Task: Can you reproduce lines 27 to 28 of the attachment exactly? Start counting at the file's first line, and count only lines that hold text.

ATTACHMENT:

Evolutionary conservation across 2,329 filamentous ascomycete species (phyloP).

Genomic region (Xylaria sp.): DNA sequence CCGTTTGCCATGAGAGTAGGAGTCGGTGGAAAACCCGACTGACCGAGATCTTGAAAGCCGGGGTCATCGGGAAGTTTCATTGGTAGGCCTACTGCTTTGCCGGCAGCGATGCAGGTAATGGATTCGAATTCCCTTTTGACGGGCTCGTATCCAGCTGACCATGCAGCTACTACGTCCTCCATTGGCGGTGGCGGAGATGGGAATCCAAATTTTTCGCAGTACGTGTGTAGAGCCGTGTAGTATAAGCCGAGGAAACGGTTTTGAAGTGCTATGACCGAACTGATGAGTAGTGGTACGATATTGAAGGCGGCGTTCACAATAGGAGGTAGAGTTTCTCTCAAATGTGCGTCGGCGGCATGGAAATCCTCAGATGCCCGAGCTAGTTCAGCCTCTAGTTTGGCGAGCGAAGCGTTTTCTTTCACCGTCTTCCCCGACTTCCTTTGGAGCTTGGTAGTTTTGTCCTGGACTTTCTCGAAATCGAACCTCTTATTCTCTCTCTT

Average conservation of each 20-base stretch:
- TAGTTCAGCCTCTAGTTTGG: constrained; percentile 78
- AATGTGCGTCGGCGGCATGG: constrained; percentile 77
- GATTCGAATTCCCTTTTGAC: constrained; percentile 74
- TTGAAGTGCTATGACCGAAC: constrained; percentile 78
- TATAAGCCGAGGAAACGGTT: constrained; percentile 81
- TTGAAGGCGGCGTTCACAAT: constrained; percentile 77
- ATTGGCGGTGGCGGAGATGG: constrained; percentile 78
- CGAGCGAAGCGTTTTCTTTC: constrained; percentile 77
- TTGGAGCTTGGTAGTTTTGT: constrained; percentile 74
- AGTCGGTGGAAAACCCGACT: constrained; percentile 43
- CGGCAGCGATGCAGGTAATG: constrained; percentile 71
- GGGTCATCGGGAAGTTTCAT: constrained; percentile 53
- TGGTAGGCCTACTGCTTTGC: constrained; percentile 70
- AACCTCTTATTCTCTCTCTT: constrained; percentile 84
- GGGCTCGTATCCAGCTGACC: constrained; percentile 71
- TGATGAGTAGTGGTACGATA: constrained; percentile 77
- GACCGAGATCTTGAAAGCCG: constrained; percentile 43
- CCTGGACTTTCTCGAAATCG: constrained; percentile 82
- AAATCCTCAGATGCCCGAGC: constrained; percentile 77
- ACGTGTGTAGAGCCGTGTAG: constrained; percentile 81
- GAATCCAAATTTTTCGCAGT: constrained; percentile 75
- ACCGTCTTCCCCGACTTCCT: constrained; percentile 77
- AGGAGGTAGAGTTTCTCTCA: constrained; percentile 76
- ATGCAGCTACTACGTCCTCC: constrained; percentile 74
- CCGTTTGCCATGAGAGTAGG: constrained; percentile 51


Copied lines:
- ATGCAGCTACTACGTCCTCC: constrained; percentile 74
- CCGTTTGCCATGAGAGTAGG: constrained; percentile 51